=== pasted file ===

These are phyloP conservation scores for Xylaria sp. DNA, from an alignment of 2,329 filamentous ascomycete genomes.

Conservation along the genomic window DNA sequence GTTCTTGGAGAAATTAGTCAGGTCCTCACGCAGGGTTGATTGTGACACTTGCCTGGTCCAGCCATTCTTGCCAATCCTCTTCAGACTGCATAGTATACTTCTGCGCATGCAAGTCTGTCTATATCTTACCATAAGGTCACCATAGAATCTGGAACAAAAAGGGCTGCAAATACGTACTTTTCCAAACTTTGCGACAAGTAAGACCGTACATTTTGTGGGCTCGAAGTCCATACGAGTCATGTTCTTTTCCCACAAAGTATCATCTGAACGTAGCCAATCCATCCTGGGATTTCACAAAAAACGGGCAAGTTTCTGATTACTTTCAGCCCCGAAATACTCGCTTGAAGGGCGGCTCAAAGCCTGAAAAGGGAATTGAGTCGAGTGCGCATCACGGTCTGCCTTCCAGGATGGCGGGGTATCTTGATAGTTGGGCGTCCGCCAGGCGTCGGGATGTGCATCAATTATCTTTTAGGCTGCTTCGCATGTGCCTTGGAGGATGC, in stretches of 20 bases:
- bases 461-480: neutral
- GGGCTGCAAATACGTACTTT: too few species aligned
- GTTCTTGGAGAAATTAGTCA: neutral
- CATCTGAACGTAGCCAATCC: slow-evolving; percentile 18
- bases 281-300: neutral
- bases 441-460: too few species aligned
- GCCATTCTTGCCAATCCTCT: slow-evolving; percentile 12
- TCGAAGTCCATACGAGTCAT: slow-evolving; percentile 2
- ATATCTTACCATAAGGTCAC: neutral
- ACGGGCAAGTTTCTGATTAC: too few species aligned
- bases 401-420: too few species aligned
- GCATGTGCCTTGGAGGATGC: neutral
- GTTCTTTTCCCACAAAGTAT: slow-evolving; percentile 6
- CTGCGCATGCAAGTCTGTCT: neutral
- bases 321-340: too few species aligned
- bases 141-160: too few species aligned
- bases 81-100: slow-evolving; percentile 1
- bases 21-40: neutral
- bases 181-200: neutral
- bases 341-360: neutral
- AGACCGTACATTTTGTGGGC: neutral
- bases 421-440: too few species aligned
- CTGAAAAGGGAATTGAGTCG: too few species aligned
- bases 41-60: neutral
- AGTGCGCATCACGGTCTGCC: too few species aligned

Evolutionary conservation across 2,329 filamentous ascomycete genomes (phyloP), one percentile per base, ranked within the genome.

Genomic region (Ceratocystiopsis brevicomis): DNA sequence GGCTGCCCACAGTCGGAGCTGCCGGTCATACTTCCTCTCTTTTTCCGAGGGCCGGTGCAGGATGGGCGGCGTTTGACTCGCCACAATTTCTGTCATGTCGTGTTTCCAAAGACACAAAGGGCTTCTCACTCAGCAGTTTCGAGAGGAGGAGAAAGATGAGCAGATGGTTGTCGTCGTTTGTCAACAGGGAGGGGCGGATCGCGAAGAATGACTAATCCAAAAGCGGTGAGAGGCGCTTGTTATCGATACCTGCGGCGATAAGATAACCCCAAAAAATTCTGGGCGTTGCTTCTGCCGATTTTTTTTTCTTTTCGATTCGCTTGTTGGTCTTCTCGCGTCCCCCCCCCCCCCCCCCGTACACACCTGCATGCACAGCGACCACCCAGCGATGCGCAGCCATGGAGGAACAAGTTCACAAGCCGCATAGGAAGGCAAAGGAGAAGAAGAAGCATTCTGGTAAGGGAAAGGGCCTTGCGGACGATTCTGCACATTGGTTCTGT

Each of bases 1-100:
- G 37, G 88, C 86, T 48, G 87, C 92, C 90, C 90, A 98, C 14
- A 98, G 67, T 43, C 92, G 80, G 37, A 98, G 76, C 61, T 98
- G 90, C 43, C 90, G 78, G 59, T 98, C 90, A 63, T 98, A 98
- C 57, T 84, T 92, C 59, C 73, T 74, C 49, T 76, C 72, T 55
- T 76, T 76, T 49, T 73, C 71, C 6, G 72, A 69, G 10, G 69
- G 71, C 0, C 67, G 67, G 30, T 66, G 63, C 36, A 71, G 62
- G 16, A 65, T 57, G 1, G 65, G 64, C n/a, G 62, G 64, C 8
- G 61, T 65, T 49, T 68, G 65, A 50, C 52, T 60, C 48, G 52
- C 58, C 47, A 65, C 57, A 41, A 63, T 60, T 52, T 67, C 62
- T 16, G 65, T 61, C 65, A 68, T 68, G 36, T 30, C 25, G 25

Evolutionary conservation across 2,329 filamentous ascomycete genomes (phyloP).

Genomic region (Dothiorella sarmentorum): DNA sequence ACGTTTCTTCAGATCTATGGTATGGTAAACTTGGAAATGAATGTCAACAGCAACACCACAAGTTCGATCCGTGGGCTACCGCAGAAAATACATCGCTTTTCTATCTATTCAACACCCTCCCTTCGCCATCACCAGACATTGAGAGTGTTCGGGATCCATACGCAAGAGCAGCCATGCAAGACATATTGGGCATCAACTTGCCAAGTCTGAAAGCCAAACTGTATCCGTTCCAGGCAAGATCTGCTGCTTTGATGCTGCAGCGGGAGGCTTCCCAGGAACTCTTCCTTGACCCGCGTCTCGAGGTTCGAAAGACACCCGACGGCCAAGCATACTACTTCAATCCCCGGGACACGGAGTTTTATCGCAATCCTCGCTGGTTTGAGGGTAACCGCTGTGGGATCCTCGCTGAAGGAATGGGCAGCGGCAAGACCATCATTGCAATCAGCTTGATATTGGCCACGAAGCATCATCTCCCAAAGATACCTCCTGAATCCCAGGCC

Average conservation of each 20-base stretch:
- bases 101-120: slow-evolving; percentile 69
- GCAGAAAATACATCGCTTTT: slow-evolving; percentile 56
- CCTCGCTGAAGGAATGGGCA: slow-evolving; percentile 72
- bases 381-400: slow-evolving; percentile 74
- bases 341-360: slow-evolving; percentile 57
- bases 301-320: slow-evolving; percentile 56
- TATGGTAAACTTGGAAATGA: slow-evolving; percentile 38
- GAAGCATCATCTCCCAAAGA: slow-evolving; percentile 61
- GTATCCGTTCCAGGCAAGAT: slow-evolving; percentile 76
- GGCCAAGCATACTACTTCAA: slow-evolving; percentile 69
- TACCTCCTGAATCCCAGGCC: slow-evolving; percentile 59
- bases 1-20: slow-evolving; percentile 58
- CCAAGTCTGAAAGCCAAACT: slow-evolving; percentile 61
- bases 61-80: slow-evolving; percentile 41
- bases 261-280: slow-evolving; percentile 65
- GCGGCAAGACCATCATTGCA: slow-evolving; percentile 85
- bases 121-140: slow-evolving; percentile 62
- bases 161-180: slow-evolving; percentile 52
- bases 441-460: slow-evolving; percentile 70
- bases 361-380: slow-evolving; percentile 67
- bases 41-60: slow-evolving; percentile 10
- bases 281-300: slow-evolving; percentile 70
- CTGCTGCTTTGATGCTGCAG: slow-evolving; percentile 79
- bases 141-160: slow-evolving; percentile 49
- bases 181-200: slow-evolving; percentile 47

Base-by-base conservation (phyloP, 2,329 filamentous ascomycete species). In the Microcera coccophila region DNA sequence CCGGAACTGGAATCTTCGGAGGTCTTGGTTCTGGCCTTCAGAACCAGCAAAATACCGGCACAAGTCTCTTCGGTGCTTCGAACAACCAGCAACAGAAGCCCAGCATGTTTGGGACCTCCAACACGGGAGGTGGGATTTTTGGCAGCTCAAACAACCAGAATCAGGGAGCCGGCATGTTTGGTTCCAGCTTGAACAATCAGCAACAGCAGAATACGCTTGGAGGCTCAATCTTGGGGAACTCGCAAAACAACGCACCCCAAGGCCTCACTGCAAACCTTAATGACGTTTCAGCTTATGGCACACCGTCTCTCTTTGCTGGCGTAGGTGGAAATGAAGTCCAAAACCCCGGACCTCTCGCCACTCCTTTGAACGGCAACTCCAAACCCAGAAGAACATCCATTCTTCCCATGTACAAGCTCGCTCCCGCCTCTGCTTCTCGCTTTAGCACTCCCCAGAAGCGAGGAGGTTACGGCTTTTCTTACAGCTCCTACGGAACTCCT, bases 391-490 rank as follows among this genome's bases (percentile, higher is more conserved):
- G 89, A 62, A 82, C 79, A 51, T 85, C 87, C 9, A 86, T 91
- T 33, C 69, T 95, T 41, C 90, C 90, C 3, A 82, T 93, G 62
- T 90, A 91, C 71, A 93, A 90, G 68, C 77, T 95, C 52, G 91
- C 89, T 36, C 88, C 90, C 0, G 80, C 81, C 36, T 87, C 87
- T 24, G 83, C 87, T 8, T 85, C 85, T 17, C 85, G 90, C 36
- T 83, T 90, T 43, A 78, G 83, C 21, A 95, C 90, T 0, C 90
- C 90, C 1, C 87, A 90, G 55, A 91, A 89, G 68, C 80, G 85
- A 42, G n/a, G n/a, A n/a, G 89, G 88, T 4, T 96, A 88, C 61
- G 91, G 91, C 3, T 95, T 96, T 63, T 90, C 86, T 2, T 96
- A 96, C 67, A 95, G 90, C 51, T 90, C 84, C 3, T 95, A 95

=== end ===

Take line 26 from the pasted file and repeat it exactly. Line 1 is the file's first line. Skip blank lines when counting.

- bases 41-60: neutral